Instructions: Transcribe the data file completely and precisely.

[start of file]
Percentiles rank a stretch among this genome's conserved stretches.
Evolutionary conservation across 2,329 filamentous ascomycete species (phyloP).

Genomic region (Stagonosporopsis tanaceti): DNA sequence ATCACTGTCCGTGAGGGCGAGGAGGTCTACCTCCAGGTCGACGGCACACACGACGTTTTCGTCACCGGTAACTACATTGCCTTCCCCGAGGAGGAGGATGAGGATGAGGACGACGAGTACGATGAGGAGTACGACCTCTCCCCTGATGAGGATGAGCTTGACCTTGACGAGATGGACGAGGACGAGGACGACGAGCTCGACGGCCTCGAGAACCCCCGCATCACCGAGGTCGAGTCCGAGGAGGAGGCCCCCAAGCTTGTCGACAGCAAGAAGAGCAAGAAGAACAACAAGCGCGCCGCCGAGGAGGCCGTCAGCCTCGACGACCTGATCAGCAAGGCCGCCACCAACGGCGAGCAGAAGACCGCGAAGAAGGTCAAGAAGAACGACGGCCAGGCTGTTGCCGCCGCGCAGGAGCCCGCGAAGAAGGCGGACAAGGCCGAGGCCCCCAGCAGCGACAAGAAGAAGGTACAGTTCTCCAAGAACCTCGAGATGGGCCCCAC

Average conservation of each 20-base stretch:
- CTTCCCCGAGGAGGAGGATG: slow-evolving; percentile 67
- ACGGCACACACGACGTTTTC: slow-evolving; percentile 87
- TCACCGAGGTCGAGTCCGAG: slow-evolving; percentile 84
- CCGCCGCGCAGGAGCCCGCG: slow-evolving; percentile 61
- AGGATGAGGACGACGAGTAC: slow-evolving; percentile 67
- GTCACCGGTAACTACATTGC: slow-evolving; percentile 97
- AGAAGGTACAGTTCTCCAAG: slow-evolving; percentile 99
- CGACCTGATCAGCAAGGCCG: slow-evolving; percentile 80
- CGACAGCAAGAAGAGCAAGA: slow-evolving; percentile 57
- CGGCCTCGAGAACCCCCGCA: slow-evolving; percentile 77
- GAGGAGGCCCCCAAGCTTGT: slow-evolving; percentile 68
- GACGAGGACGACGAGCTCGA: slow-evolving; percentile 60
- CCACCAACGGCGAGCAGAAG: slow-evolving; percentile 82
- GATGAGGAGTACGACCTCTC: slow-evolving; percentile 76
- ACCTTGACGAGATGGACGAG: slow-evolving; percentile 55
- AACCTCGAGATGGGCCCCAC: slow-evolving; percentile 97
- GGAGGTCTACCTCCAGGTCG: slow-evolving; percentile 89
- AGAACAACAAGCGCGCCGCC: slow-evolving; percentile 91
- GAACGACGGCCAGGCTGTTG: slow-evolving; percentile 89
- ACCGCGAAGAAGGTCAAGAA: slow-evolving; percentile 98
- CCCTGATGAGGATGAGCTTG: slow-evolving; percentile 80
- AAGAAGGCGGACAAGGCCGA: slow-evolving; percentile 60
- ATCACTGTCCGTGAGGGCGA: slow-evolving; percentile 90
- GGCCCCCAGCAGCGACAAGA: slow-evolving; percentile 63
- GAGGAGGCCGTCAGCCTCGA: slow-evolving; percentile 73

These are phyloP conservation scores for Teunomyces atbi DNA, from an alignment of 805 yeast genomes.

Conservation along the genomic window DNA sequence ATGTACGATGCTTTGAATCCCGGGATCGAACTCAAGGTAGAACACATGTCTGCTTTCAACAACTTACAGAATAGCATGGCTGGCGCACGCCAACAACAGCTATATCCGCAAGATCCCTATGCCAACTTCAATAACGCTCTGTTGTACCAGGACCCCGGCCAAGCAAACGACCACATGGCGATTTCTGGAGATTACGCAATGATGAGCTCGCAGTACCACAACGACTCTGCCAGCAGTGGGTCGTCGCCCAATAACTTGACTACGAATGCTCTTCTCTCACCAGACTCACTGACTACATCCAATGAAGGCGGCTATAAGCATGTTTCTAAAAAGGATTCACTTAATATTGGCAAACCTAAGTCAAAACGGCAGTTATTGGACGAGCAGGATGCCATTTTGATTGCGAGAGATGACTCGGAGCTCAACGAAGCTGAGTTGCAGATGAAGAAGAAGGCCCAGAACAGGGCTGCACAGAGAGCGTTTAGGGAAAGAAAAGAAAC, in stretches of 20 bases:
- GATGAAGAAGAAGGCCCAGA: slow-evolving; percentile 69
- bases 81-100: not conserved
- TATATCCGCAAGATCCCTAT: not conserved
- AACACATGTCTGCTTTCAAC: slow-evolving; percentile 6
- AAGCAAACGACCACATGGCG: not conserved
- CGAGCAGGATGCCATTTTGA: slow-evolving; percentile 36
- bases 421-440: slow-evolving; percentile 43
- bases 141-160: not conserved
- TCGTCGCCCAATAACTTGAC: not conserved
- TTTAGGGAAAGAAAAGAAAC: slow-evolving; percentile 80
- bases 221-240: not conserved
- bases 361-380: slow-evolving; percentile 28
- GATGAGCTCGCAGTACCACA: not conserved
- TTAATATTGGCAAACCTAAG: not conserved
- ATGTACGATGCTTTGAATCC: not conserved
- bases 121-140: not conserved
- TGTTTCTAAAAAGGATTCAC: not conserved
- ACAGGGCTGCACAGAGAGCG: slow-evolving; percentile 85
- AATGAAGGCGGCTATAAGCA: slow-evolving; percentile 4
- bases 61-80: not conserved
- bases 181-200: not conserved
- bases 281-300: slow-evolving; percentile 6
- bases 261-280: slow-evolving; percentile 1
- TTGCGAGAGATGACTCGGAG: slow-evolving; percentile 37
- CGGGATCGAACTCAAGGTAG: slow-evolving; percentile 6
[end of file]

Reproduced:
Percentiles rank a stretch among this genome's conserved stretches.
Evolutionary conservation across 2,329 filamentous ascomycete species (phyloP).

Genomic region (Stagonosporopsis tanaceti): DNA sequence ATCACTGTCCGTGAGGGCGAGGAGGTCTACCTCCAGGTCGACGGCACACACGACGTTTTCGTCACCGGTAACTACATTGCCTTCCCCGAGGAGGAGGATGAGGATGAGGACGACGAGTACGATGAGGAGTACGACCTCTCCCCTGATGAGGATGAGCTTGACCTTGACGAGATGGACGAGGACGAGGACGACGAGCTCGACGGCCTCGAGAACCCCCGCATCACCGAGGTCGAGTCCGAGGAGGAGGCCCCCAAGCTTGTCGACAGCAAGAAGAGCAAGAAGAACAACAAGCGCGCCGCCGAGGAGGCCGTCAGCCTCGACGACCTGATCAGCAAGGCCGCCACCAACGGCGAGCAGAAGACCGCGAAGAAGGTCAAGAAGAACGACGGCCAGGCTGTTGCCGCCGCGCAGGAGCCCGCGAAGAAGGCGGACAAGGCCGAGGCCCCCAGCAGCGACAAGAAGAAGGTACAGTTCTCCAAGAACCTCGAGATGGGCCCCAC

Average conservation of each 20-base stretch:
- CTTCCCCGAGGAGGAGGATG: slow-evolving; percentile 67
- ACGGCACACACGACGTTTTC: slow-evolving; percentile 87
- TCACCGAGGTCGAGTCCGAG: slow-evolving; percentile 84
- CCGCCGCGCAGGAGCCCGCG: slow-evolving; percentile 61
- AGGATGAGGACGACGAGTAC: slow-evolving; percentile 67
- GTCACCGGTAACTACATTGC: slow-evolving; percentile 97
- AGAAGGTACAGTTCTCCAAG: slow-evolving; percentile 99
- CGACCTGATCAGCAAGGCCG: slow-evolving; percentile 80
- CGACAGCAAGAAGAGCAAGA: slow-evolving; percentile 57
- CGGCCTCGAGAACCCCCGCA: slow-evolving; percentile 77
- GAGGAGGCCCCCAAGCTTGT: slow-evolving; percentile 68
- GACGAGGACGACGAGCTCGA: slow-evolving; percentile 60
- CCACCAACGGCGAGCAGAAG: slow-evolving; percentile 82
- GATGAGGAGTACGACCTCTC: slow-evolving; percentile 76
- ACCTTGACGAGATGGACGAG: slow-evolving; percentile 55
- AACCTCGAGATGGGCCCCAC: slow-evolving; percentile 97
- GGAGGTCTACCTCCAGGTCG: slow-evolving; percentile 89
- AGAACAACAAGCGCGCCGCC: slow-evolving; percentile 91
- GAACGACGGCCAGGCTGTTG: slow-evolving; percentile 89
- ACCGCGAAGAAGGTCAAGAA: slow-evolving; percentile 98
- CCCTGATGAGGATGAGCTTG: slow-evolving; percentile 80
- AAGAAGGCGGACAAGGCCGA: slow-evolving; percentile 60
- ATCACTGTCCGTGAGGGCGA: slow-evolving; percentile 90
- GGCCCCCAGCAGCGACAAGA: slow-evolving; percentile 63
- GAGGAGGCCGTCAGCCTCGA: slow-evolving; percentile 73

These are phyloP conservation scores for Teunomyces atbi DNA, from an alignment of 805 yeast genomes.

Conservation along the genomic window DNA sequence ATGTACGATGCTTTGAATCCCGGGATCGAACTCAAGGTAGAACACATGTCTGCTTTCAACAACTTACAGAATAGCATGGCTGGCGCACGCCAACAACAGCTATATCCGCAAGATCCCTATGCCAACTTCAATAACGCTCTGTTGTACCAGGACCCCGGCCAAGCAAACGACCACATGGCGATTTCTGGAGATTACGCAATGATGAGCTCGCAGTACCACAACGACTCTGCCAGCAGTGGGTCGTCGCCCAATAACTTGACTACGAATGCTCTTCTCTCACCAGACTCACTGACTACATCCAATGAAGGCGGCTATAAGCATGTTTCTAAAAAGGATTCACTTAATATTGGCAAACCTAAGTCAAAACGGCAGTTATTGGACGAGCAGGATGCCATTTTGATTGCGAGAGATGACTCGGAGCTCAACGAAGCTGAGTTGCAGATGAAGAAGAAGGCCCAGAACAGGGCTGCACAGAGAGCGTTTAGGGAAAGAAAAGAAAC, in stretches of 20 bases:
- GATGAAGAAGAAGGCCCAGA: slow-evolving; percentile 69
- bases 81-100: not conserved
- TATATCCGCAAGATCCCTAT: not conserved
- AACACATGTCTGCTTTCAAC: slow-evolving; percentile 6
- AAGCAAACGACCACATGGCG: not conserved
- CGAGCAGGATGCCATTTTGA: slow-evolving; percentile 36
- bases 421-440: slow-evolving; percentile 43
- bases 141-160: not conserved
- TCGTCGCCCAATAACTTGAC: not conserved
- TTTAGGGAAAGAAAAGAAAC: slow-evolving; percentile 80
- bases 221-240: not conserved
- bases 361-380: slow-evolving; percentile 28
- GATGAGCTCGCAGTACCACA: not conserved
- TTAATATTGGCAAACCTAAG: not conserved
- ATGTACGATGCTTTGAATCC: not conserved
- bases 121-140: not conserved
- TGTTTCTAAAAAGGATTCAC: not conserved
- ACAGGGCTGCACAGAGAGCG: slow-evolving; percentile 85
- AATGAAGGCGGCTATAAGCA: slow-evolving; percentile 4
- bases 61-80: not conserved
- bases 181-200: not conserved
- bases 281-300: slow-evolving; percentile 6
- bases 261-280: slow-evolving; percentile 1
- TTGCGAGAGATGACTCGGAG: slow-evolving; percentile 37
- CGGGATCGAACTCAAGGTAG: slow-evolving; percentile 6